Fauber: Risk a wise one for ‘Skins
The Washington Redskins already had some young, talented offensive weapons surrounding quarterback Robert Griffin III before they went out and signed wide receiver DeSean Jackson earlier this week.
Wideout Pierre Garcon is coming off a breakout season in 2013 — his sixth year in the league — as he tallied career highs in receptions (113) and receiving yards (1,346). Tight end Jordan Reed (45 catches, 499 yards, three touchdowns) shined before a concussion in week 11 shut him down for the rest of his rookie season, and Alfred Morris — who has topped 1,200 rushing yards in each of his first two professional seasons — has quickly emerged as one of the better running backs in the NFL.
With the addition of Jackson, who had a career year (82 catches, 1,332 yards, nine touchdowns) with Philadelphia last season, the Redskins get another speedster and a big-time home run threat for RG3 to throw to.
The signing is one of the more notable offseason acquisitions so far in the NFL, and it has the potential to be a great one for a Washington team that will be looking to rebound from last season’s 3-13 debacle. But the Redskins are also taking a risk.
Following his release by the Eagles last week, a lot was made about Jackson’s off-the-field issues. He’s been referred to as the stereotypical locker room “diva,” and his often selfish attitude has drawn comparisons to guys like Terrell Owens and Randy Moss. There were even the reports that he has gang ties, although there is a chance that Jackson’s gang affiliation was fabricated or vastly overblown.
The point is, Philadelphia head coach Chip Kelly and the rest of the Eagles’ higher-ups let Jackson go for a reason — whether that reason was that they view Jackson as a bad egg or they simply didn’t want to shell out the money that keeping him would have commanded is still unclear.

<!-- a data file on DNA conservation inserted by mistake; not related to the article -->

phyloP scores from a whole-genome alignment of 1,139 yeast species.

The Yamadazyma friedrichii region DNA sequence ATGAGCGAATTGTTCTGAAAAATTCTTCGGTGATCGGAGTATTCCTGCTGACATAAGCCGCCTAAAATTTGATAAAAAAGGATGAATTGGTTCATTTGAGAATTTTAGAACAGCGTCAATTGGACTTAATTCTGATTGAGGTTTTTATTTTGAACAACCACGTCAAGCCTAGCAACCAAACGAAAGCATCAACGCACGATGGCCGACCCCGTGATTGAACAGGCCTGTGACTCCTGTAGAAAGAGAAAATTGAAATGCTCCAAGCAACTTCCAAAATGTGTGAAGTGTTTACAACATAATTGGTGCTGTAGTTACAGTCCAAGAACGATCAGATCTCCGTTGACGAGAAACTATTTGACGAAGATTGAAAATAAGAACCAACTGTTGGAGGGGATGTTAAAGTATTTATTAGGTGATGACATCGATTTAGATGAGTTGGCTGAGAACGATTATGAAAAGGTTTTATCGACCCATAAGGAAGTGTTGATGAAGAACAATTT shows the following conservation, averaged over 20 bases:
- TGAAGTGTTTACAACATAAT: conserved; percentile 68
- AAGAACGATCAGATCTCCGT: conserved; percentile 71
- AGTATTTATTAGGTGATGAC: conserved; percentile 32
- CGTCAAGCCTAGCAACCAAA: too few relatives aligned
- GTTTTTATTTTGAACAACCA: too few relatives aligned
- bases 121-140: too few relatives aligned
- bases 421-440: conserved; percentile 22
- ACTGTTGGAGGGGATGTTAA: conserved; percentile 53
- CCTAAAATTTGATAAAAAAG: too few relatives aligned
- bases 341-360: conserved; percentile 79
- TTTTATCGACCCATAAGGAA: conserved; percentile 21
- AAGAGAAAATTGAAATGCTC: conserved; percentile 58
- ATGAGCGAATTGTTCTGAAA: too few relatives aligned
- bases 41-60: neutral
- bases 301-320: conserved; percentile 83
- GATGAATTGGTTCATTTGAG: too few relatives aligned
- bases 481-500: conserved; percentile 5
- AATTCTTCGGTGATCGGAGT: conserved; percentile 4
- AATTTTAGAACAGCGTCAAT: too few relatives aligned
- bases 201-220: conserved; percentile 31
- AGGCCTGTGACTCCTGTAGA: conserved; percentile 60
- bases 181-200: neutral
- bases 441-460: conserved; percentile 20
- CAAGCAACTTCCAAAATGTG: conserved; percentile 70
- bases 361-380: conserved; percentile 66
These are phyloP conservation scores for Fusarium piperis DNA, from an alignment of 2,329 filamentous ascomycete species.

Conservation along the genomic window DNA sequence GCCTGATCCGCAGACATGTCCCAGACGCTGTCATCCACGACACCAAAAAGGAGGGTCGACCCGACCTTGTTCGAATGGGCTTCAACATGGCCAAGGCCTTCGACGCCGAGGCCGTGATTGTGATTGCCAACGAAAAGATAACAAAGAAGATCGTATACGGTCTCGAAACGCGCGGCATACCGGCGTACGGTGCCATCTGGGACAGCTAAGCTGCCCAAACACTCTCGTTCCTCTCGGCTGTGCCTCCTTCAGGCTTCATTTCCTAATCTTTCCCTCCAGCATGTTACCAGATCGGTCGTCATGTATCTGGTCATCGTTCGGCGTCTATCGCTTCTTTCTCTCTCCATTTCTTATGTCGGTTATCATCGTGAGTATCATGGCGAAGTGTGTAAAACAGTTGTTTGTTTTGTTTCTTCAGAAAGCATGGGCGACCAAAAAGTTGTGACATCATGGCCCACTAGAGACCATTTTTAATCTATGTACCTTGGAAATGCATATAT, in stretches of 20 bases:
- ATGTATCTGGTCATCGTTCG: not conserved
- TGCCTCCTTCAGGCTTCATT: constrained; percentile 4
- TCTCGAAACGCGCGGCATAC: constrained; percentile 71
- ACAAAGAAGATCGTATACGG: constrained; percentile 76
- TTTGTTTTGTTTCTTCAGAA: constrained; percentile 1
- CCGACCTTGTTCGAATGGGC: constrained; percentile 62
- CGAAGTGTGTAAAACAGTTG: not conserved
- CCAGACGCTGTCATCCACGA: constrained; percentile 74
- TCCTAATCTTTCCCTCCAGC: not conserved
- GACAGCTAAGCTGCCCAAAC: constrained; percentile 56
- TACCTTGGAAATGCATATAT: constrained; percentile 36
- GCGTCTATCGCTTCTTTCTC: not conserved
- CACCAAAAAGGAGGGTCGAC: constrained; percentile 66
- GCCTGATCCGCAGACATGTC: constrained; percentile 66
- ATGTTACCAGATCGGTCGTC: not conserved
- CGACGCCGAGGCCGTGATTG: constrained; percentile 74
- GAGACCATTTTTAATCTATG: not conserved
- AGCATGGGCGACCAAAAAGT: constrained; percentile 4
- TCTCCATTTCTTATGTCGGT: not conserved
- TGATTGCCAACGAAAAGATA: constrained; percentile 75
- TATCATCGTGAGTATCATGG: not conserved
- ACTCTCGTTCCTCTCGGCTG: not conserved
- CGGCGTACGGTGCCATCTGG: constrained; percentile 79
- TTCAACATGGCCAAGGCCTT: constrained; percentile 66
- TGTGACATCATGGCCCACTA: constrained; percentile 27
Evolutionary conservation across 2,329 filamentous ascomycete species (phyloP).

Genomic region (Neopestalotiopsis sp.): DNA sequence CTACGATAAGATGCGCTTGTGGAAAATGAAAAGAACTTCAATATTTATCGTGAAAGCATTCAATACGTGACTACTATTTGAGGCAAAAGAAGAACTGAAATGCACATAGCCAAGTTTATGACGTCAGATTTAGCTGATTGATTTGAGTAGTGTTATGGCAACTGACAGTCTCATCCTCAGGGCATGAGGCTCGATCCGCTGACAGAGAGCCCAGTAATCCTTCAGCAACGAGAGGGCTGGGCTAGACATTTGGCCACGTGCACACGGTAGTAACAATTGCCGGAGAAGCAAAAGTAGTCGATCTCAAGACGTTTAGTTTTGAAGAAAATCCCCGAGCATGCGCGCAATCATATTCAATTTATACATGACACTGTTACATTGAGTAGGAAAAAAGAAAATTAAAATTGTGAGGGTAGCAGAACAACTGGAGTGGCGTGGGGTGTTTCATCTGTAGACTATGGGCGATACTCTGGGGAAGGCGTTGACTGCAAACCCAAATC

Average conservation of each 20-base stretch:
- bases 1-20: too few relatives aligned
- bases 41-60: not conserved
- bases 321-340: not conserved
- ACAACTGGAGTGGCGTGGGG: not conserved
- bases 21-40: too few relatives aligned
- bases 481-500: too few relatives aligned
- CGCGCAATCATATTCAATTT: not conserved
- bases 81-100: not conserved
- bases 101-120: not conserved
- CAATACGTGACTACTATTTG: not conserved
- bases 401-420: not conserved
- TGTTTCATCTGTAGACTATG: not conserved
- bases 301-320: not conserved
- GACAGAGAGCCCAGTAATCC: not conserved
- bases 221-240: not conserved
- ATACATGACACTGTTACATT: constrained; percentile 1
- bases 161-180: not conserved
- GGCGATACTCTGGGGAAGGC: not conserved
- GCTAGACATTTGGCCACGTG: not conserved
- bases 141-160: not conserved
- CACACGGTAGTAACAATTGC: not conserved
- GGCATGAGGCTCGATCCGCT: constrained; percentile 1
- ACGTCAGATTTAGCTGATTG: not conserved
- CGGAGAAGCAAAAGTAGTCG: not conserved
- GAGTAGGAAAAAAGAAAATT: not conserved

Regardless, Jackson comes to a Redskins squad that had has its own off-field dramatics in recent years, mainly in the form of the odd RG3-Mike Shanahan soap opera that arose after Washington’s star quarterback blew out his knee in a playoff loss to Seattle in the 2012-13 season.
But Shanahan is long gone and new head coach Jay Gruden is in an interesting position. What can he do differently from his predecessor to maintain a healthy locker room while trying to rein in a guy like Jackson?
There is a strong chance that Gruden’s job may be relatively easy in that regard, however. Jackson has apparently hit it off quite well with Griffin and Redskins cornerback DeAngelo Hall, and maybe a fresh start with a new team is exactly what Jackson needs to shed some of the more controversial aspects of his football persona.
That would be good news for Redskins fans, who have to be a little weary about Washington’s latest big-name signing. The Redskins haven’t had the best of luck signing high-profile free agents during the Snyder era (see: Haynesworth, Albert), but the Redskins have actually played out the Jackson signing quite well, as his three-year contract is built perfectly to minimize the long-term damage if Redskins’ relationship with Jackson does go up in flames.
Jackson’s $24 million deal with the Redskins fits nicely in the window of opportunity that Washington has as it counts down the remaining three years on Griffin’s rookie contract. If the Jackson deal turns sour, he is out of Washington in time for the Redskins to pay RG3 the large amount of money he will certainly command in a few years. Until then, the Redskins have maximized the talent around their star quarterback, and just as importantly, have provided some early offseason optimism for a frustrated fan base.
Best-case scenario for the Redskins and their fans is that Jackson received a wake-up call when he was released from Philadelphia, he shines in Washington while helping lead the ‘Skins back to the playoffs, and he does so without any of the off-field mess.
Only time will tell how good this deal truly is for the Redskins, but I can see this as a risk that might actually work out well in Washington for once.
Contact sports writer Brad Fauber at 540-465-5137 ext. 184, or email@example.com
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